Following the second of those two Canes punts, Woodward took over at its own 38-yard line with 4:39 remaining. Mike Wright picked up one third down with his feet and later connected with Taco Wright on a huge fourth down to keep the series alive.

Facing a fourth-and-12 with 1:23 left, Mike Wright hit Turner, who had to come back to the ball, as Marquail Coaxum brought him down. Despite appearing to be well shy of the line to gain, the War Eagles were given the first down, and they took advantage of the gift. On the next snap, Wright connected with D.A. Allen for a 13-yard touchdown, handing Woodward its first lead of the night.

Cartersville had 61 seconds to attempt to either tie win the game or send it to overtime. The Canes reached midfield with 39 seconds left, and Webb hooked up with Ross for a 10-yard gain. But a huge sack derailed the drive, and Webb's fourth-down pass was broken up with three seconds to go.

"We're just trying to keep it alive, trying to be smart," Foster said of the last possession. "We work two-minute situations all the time. I thought we did an OK job on offense. We just got unlucky there with the sack.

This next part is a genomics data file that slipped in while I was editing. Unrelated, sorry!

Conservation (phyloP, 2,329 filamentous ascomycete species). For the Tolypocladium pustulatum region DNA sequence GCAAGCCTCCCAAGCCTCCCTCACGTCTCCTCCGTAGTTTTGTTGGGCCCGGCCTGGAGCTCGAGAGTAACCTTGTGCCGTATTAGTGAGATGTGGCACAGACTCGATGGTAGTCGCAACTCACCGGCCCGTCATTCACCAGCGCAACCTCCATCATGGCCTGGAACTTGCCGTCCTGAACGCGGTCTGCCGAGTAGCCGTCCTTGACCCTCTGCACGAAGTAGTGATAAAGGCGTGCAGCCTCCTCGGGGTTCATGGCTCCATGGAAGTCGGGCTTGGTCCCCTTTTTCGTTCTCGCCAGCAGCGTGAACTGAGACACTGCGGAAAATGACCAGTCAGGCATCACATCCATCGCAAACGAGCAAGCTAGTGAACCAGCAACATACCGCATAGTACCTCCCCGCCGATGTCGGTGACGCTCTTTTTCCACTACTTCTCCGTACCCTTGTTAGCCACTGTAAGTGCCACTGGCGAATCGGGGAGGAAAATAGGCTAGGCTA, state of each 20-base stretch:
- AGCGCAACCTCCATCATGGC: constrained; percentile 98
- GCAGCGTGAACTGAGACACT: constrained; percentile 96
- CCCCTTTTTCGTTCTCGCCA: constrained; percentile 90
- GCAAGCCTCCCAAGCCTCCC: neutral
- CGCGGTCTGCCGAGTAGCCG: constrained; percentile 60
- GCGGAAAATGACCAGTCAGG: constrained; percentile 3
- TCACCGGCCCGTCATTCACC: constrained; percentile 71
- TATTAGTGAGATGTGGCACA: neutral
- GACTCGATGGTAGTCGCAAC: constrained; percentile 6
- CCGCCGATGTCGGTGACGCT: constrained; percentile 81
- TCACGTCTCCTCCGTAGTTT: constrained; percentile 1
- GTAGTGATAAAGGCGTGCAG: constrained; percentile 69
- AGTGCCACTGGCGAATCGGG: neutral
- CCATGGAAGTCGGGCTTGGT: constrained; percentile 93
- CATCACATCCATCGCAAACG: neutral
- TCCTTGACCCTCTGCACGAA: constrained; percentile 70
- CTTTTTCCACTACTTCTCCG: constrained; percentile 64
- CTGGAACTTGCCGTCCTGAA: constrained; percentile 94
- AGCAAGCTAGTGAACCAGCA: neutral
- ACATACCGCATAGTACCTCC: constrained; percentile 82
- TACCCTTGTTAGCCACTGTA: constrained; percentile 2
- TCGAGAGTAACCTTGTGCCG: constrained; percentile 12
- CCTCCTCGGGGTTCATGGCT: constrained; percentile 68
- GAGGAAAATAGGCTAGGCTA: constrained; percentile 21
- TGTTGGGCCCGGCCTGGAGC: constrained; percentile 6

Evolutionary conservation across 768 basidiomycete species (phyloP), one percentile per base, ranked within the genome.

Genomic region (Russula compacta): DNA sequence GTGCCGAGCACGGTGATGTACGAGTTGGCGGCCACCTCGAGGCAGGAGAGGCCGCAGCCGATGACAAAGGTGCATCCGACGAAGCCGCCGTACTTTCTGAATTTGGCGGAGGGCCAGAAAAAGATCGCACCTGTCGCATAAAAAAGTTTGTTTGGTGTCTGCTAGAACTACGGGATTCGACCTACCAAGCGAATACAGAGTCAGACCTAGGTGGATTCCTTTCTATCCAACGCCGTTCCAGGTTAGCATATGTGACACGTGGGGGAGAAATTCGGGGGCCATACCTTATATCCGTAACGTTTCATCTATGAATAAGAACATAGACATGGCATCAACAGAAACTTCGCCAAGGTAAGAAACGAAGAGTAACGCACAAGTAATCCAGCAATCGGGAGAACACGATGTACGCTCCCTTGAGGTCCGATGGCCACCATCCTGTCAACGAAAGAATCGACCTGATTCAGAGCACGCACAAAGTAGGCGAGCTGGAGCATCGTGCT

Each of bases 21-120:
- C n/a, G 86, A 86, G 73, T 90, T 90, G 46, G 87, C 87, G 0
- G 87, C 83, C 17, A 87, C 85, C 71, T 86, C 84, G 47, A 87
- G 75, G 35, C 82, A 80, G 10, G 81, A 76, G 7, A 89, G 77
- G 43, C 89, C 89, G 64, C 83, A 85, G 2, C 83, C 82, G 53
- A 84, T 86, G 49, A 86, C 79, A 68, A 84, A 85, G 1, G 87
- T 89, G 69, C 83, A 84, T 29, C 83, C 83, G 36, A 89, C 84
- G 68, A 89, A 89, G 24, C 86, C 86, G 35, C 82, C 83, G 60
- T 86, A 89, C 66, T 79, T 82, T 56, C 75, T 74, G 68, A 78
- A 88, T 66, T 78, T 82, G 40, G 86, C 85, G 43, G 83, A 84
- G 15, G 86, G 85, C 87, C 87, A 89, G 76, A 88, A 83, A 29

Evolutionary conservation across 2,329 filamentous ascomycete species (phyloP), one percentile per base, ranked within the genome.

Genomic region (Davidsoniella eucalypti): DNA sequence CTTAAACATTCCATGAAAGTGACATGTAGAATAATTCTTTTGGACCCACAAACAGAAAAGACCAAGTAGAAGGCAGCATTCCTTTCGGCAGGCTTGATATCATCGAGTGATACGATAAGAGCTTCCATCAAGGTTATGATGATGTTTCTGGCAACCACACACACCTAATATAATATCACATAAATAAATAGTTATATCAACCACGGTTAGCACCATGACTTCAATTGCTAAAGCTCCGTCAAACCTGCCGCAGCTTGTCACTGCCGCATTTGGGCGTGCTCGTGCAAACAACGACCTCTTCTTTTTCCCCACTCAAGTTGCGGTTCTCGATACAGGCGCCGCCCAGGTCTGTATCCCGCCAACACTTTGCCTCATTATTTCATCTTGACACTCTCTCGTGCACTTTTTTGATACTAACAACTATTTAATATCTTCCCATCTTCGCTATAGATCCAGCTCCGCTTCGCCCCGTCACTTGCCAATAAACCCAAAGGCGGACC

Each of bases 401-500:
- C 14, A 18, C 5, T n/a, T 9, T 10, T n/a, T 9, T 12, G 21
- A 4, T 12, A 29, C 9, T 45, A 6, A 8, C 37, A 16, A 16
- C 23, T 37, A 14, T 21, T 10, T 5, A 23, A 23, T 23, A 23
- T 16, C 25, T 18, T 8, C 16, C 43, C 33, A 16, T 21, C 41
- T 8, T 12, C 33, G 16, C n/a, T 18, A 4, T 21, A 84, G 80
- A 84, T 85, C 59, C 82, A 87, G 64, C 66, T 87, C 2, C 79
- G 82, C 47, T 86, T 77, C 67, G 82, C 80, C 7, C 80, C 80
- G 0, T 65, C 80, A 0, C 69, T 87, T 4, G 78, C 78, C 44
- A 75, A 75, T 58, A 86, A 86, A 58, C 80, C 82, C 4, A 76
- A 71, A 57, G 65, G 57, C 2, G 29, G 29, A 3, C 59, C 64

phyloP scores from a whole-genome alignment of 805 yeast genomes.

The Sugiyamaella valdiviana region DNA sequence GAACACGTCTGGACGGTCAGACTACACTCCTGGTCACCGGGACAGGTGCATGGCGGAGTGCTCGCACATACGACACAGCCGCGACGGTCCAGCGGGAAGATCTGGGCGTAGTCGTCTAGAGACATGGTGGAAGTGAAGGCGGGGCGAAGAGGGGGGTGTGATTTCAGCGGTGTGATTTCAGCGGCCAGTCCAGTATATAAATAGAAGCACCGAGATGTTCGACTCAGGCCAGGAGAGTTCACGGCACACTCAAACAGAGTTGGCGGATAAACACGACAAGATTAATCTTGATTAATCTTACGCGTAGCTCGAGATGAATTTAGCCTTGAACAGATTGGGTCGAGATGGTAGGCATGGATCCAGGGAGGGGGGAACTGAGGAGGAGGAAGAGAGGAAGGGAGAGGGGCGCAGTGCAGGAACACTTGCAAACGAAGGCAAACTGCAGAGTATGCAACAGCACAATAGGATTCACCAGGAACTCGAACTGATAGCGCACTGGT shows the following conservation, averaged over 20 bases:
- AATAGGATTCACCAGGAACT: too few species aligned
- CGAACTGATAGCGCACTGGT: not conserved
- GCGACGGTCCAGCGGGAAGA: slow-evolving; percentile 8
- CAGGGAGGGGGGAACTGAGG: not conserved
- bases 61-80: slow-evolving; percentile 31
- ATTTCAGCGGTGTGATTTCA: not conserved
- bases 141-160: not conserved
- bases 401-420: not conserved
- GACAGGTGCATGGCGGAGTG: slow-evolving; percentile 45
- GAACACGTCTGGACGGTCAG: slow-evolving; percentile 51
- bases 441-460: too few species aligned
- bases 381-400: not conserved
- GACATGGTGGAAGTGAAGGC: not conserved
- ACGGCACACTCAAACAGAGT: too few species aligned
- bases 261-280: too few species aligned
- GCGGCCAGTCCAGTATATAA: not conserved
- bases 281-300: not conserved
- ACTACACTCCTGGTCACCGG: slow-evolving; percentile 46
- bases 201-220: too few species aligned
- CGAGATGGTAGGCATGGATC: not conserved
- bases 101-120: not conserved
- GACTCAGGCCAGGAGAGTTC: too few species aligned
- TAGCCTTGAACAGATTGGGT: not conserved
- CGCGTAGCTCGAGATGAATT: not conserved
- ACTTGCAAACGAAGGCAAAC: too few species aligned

"To their credit, they made some big plays down the stretch."

Foster declined to say if there was a certain yard line he would have felt comfortable sending out junior kick Oscar Hernandez, who drilled his four point-after tries.

"We weren't there," Foster said, "so it really doesn't matter."

After winning back-to-back state titles in 2015 and 2016, Cartersville has now come up short in the playoffs the past three years, having fallen to Blessed Trinity each of the previous two seasons.

Foster, who ended his first year as a head coach with a 12-1 record, still expressed appreciation for what his senior group meant to the program. The players, which were freshmen during the 2016 state championship season, end their careers with a 52-3 record.

"Thankful for the legacy that they've left on our program, thankful for their leadership in the community, in the classroom and on the football," Foster said. "Just a great group of young men who have led our program for four years."